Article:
“Extirpated” means the species lives somewhere in the world, and at one time lived in the wild in Ontario, but no longer lives in the wild in Ontario.

Date added to the Species at Risk in Ontario List

January 24, 2013

Read the assessment report.

What it looks like

The American burying beetle is a large black beetle, about 25 to 35 millimetres long. It has distinctive orange markings on its wing covers and face. These beetles are scavengers, feeding on carrion (dead animals). These beetles typically live for a year. Newly emerged adults remain in the soil during the winter and mate in the summer. Adults die after raising their offspring.

Where it lives

American burying beetles prefer undisturbed deciduous forest, but have been found in many kinds of habitat. They seem to have three requirements – soil in which they can dig a chamber for their eggs and larvae, enough carcasses for food, and few enough competitors for these carcasses.

Where it’s been found in Ontario

This beetle was once found north of lakes Erie and Ontario from Windsor to Toronto. It has not been seen in Ontario since 1972, despite extensive surveys.

Small, isolated populations of this beetle remain in South Dakota, Oklahoma and Rhode Island.

Why it disappeared from Ontario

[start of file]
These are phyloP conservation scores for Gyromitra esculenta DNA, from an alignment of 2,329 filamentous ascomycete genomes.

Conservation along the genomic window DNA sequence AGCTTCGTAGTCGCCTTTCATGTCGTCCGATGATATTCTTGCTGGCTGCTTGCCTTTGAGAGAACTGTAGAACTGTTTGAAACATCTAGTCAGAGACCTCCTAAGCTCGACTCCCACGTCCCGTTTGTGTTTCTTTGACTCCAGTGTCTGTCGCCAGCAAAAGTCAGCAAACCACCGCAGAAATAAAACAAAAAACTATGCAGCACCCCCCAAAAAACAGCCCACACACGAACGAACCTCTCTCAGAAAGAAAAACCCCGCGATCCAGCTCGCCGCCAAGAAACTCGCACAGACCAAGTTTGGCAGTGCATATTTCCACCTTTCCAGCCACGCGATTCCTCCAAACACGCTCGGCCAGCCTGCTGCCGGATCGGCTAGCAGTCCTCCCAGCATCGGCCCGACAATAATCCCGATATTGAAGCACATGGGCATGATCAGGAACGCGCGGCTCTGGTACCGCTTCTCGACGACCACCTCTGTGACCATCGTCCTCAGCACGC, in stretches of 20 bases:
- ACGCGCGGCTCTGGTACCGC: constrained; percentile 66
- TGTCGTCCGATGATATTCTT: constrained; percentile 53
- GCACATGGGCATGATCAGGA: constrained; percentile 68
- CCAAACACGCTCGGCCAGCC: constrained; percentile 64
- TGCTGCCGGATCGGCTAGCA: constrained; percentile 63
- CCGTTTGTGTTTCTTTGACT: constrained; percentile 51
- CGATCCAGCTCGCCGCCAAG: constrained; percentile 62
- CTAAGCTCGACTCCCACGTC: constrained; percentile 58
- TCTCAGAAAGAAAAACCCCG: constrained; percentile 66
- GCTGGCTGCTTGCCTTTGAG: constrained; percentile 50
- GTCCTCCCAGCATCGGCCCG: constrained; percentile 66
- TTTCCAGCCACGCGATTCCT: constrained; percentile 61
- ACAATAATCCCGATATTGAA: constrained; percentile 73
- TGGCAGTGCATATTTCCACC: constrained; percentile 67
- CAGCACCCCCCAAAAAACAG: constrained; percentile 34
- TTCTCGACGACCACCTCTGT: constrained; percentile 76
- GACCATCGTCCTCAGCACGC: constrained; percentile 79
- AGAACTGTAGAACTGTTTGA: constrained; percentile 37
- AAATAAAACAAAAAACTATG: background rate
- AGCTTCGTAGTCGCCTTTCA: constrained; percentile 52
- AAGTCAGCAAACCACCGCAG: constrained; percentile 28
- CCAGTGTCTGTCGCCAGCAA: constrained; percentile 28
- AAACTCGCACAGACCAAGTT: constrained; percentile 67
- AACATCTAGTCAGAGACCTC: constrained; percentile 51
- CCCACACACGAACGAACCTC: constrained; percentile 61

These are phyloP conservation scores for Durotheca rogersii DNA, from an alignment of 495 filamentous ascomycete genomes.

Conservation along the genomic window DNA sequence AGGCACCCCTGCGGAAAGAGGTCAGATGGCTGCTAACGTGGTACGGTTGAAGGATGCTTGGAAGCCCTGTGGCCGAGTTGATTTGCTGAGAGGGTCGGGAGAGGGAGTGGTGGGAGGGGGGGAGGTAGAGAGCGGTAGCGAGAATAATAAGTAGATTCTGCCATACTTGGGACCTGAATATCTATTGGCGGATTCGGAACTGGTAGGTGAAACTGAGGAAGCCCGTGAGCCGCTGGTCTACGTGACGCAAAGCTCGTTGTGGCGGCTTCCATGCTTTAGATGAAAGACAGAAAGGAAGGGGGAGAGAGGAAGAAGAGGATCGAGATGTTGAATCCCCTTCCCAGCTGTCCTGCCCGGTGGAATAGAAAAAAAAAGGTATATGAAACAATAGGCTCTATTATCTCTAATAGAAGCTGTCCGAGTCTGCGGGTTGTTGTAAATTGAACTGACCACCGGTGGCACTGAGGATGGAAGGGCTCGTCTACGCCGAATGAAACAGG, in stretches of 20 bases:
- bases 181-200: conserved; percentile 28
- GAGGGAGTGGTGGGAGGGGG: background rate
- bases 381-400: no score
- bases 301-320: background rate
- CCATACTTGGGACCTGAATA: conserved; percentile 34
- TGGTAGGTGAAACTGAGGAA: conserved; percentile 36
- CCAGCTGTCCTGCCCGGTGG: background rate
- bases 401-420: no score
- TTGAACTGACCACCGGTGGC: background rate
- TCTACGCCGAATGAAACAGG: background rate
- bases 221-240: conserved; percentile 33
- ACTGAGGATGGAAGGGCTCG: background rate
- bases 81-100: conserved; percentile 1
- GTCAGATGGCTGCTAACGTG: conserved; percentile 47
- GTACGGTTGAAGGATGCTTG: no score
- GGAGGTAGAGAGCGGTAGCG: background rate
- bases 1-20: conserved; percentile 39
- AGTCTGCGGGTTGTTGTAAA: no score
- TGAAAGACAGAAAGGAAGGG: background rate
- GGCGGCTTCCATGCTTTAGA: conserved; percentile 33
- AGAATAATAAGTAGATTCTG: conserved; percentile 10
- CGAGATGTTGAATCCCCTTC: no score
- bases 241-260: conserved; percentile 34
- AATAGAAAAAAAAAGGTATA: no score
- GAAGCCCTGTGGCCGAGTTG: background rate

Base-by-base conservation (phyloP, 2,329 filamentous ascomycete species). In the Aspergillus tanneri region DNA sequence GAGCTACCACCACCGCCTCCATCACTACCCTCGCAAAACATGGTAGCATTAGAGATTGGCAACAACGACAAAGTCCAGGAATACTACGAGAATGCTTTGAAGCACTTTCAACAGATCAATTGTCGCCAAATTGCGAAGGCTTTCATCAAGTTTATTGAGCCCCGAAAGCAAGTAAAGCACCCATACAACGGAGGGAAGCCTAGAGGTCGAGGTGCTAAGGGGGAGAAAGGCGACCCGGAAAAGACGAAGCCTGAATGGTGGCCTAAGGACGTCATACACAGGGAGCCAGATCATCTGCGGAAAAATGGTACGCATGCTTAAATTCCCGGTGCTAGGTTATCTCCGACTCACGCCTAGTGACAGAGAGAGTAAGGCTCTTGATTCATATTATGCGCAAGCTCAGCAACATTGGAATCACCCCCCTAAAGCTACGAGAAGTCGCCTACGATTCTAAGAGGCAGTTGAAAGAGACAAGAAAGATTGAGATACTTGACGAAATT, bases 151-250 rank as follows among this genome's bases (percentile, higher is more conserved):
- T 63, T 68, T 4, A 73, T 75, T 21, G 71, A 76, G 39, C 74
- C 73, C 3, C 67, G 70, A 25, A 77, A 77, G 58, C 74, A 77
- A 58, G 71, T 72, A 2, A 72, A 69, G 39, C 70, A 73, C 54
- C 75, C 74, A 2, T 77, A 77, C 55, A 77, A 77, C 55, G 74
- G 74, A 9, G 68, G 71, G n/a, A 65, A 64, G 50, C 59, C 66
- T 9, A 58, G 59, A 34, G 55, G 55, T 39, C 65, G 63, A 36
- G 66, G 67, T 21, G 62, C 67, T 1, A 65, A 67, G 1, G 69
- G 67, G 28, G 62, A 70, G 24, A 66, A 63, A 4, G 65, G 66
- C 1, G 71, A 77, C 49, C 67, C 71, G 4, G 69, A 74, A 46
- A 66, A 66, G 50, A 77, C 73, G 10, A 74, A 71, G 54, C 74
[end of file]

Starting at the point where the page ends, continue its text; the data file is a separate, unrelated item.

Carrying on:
Threats to this beetle are not known, but probably include habitat alteration, the extinction of the Passenger Pigeon (which provided abundant carrion), attraction to artificial lights and becoming road kill. They likely faced being eaten by raccoons, dogs and cats, and competing with these animals for food.

Action we are taking

Extirpated species and their habitat are protected if the species are again found in Ontario.

Help make sure we don’t lose more Endangered Species in Ontario

  • Private landowners have an important role to play in species recovery. You may be eligible for stewardship programs that support protection and recovery of species at risk and their habitats. For more information visit or contact the Ministry of Natural Resources and Forestry at 1-800-667-1940.
  • Volunteer with your local nature club, stewardship council or provincial park to participate in stewardship projects aimed at protecting and restoring at-risk species. Find out more at
  • Report any illegal activity related to plants and wildlife to 1-877-TIP-SMNR (847-7667).

Quick facts

  • American burying beetles are the largest carrion feeding insects in North America. These beetles have highly sensitive organs on their antennae that can detect the smell of decaying flesh three kilometres away.
  • The beetles can bury a carcass the size of a mouse in one night by tunnelling under it and creating a cavity into which it falls.
  • These beetles are very unusual among insects in that they provide parental care as the young grow by regurgitating food to the begging larvae.